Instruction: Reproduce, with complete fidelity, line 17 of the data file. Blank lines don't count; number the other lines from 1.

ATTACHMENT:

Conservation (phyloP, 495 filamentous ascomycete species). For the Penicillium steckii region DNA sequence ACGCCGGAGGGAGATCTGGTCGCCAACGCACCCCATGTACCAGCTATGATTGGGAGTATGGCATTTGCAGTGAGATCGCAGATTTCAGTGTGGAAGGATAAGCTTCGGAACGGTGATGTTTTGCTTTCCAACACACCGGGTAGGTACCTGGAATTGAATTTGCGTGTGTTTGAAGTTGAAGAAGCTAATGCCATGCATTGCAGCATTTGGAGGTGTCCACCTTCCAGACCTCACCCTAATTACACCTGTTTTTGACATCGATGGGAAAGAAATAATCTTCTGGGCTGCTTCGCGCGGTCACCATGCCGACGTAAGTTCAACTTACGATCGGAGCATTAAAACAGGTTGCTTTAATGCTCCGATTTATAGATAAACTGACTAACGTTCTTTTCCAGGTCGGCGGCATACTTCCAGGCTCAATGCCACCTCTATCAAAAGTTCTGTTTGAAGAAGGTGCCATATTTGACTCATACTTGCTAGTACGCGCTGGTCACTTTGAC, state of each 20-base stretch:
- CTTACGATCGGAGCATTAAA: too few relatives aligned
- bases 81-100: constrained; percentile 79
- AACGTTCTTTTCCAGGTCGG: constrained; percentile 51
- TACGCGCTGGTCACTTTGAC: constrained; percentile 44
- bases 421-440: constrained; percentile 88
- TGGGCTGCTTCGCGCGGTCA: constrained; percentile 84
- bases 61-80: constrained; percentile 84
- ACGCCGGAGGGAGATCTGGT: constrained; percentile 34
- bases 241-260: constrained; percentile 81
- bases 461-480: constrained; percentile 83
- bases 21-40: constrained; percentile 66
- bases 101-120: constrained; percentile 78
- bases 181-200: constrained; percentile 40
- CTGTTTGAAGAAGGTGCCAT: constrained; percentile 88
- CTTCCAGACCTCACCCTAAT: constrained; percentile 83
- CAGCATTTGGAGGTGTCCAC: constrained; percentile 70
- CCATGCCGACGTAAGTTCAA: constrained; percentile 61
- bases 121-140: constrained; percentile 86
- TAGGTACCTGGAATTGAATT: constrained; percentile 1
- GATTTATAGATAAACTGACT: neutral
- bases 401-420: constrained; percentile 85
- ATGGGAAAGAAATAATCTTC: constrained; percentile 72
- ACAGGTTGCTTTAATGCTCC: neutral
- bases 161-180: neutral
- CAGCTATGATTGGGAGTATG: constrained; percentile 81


- CAGCATTTGGAGGTGTCCAC: constrained; percentile 70